Performance hit & glUniform

I’m currently using a call to glUniformMatrix4fv every call I have to render something I have on the screen to update the modelview/projection view in the vertex shaders of my shader programs. While working on a GUI application that renders a bunch of buttons, a panel and a bunch of labels, I noticed a huge performance hit from my code using std::map calls. I removed those, but didn’t get the performance gains I was expecting. The application will run at around 40 fps. This doesn’t sound so bad, but considering all I’m doing is rendering ~400 textured triangles with very simple shaders, I’m disappointed. My terrain-mesh application that renders a terrain made up of close 9000 multi-textured tris runs faster. I’m assuming it’s because to render the terrain mesh, I make about 2 calls to glUniform. To render a line of text, I make (3+n) calls to glUniform where n is the number of characters. The data that is sent each character is a 4x4 matrix for the modelview, to describe the characters position. The other three are color(4f), projection(4x4f), and texture unit (1i).

Does anyone have any thoughts on this, or can offer an alternative that is easier than generating & storing the vertices & texture coordinates and colors for each line of text I have at runtime?

I’m quite worried because eventually I want to have many models, about 50-100, running around on screen. And buffering & updating individual vertex data for each of them just doesn’t seem practical, or video memory efficient.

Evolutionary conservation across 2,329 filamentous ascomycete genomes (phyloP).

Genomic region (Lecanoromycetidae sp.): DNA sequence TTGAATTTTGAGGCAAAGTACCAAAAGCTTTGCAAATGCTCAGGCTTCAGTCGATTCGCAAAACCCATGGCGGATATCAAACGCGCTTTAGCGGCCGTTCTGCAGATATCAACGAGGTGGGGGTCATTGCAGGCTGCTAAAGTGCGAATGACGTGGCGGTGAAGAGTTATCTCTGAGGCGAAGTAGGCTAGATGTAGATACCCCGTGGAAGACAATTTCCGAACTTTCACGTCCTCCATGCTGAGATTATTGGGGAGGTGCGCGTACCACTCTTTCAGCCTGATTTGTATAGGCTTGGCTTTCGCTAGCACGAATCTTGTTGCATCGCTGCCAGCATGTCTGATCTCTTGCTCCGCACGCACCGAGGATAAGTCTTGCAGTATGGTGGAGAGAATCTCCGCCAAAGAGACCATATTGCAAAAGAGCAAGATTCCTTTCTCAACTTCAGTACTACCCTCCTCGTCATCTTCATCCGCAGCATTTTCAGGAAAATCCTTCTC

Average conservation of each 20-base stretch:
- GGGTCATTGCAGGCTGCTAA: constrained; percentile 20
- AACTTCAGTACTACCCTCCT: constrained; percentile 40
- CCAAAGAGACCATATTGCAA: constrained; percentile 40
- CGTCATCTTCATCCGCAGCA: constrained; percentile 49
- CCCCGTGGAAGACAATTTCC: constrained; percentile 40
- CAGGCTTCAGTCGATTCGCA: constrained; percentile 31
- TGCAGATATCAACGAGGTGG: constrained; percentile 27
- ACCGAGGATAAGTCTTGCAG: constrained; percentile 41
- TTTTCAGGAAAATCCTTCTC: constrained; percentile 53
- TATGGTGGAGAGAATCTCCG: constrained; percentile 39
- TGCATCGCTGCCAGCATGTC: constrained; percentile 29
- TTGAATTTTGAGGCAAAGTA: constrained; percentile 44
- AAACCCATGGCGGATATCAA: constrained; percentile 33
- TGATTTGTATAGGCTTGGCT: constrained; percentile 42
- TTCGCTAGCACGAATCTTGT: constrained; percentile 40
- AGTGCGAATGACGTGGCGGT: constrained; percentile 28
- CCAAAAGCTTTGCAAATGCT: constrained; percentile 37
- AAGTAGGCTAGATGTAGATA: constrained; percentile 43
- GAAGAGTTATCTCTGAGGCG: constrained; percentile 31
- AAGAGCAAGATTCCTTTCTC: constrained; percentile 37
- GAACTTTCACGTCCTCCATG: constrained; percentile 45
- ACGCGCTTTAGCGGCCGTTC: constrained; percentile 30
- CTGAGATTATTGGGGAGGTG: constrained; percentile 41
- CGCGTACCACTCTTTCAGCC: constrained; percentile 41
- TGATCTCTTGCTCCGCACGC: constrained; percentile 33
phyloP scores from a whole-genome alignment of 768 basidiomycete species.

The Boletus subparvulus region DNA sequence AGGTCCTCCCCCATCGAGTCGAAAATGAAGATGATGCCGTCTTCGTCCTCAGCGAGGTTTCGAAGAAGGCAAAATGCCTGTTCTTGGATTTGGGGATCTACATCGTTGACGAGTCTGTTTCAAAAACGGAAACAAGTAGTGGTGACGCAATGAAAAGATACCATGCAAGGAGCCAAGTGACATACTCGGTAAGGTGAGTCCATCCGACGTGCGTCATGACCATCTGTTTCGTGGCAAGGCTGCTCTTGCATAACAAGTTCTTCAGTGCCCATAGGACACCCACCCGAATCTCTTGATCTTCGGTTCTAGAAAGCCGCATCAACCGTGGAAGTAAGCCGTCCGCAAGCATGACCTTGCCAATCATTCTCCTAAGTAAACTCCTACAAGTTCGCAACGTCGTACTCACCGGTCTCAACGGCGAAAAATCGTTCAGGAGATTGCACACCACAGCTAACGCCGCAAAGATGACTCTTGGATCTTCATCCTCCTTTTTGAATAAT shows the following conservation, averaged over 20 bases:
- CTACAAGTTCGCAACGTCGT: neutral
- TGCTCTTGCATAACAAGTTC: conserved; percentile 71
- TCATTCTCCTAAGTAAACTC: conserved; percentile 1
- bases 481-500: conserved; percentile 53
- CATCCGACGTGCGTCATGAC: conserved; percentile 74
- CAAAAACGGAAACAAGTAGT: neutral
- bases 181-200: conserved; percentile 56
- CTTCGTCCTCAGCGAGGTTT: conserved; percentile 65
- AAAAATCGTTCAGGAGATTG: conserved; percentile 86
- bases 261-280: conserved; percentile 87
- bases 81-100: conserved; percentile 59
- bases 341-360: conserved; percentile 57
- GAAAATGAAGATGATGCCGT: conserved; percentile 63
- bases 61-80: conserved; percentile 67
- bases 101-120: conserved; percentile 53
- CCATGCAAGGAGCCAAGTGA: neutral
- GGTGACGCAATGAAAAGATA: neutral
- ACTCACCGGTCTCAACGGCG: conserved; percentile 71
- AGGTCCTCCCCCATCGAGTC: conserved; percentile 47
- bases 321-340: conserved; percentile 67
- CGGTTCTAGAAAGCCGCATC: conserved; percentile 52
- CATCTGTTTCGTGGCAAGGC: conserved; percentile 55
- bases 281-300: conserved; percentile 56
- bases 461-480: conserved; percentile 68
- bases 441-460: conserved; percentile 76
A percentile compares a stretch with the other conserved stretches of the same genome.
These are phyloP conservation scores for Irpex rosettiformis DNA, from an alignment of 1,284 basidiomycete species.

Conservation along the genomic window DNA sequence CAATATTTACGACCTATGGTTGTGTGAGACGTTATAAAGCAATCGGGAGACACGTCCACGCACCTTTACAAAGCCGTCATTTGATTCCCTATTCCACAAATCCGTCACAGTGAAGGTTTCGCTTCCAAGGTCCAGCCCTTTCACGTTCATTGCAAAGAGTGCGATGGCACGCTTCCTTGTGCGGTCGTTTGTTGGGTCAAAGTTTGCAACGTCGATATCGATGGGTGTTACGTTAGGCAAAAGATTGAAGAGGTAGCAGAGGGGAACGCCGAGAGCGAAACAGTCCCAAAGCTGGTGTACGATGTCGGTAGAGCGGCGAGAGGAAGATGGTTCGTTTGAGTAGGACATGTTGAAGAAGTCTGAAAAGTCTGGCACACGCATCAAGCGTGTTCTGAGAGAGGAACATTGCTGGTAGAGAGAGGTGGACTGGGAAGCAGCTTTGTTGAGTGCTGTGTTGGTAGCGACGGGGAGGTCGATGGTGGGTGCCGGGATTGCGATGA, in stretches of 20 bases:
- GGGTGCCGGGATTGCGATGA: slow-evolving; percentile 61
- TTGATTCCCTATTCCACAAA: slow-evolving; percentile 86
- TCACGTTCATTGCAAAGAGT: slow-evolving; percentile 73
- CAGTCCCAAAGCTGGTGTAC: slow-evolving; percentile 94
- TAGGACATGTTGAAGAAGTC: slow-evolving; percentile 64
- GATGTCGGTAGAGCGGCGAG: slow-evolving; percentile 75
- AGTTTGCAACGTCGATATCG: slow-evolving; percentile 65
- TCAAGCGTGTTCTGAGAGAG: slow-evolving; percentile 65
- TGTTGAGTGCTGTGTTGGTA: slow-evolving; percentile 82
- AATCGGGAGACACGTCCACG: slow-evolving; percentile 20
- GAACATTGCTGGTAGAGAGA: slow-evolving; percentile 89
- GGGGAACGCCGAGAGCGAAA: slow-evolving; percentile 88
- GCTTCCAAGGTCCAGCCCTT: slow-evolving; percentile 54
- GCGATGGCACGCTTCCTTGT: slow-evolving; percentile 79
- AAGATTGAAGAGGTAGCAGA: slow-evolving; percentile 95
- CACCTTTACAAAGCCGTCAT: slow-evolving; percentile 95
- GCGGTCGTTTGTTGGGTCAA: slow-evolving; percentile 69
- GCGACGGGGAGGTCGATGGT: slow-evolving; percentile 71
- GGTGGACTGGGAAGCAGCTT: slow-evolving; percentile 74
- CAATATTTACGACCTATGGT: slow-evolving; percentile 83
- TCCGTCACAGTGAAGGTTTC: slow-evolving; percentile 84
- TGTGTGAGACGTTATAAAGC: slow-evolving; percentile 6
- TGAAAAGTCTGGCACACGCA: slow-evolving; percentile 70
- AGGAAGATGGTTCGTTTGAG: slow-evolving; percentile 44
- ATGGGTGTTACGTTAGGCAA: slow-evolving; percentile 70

For a 2D GUI you don’t really need matrices, and updating a matrix for each character in a line of text definitely seems overkill; position is just a simple x/y so modelview can be left at identity.

Actually, yes it does. 40 fps is 25 ms/frame. That’s tons of time for GL rendering if you do it properly. We have a hard 60 fps requirement (16.6 ms/frame) and we render huge numbers of batches and triangles.

…but considering all I’m doing is rendering ~400 textured triangles with very simple shaders, I’m disappointed.

I would be too. Somewhere you’ve got a horrible performance sink, and you need to run a profiler or comment some things out selectively to figure out what your primary bottleneck is.

I’m assuming it’s because to render the terrain mesh, I make about 2 calls to glUniform.

First rule of performance optimization: don’t assume! Measure, measure, measure!

In my experience glUniform isn’t slow, except on ancient cards that are now 6-7 generations old (where it was sometimes recompiling the shaders when the uniforms changed).

…or can offer an alternative that is easier than generating & storing the vertices & texture coordinates and colors for each line of text I have at runtime?

How many vertices and draw calls are we talking about here?

Are you using client arrays, VBOs, or display lists?

Are you leaving the data on the GPU, or are you updating it every frame?

What’s your ms/frame if you comment out your draw calls?

Be sure to disable sync to vblank.

You can take a look at GLIM (link in my signature), i use it to render text and other frequently changing data and it works very well. It’s as easy to use as immediate mode, but generates a VBO and thus will be executed in a single drawcall.

Jan.

Just FYI, there is a profile config item:

“Do you want to view other user’s signatures with their posts?”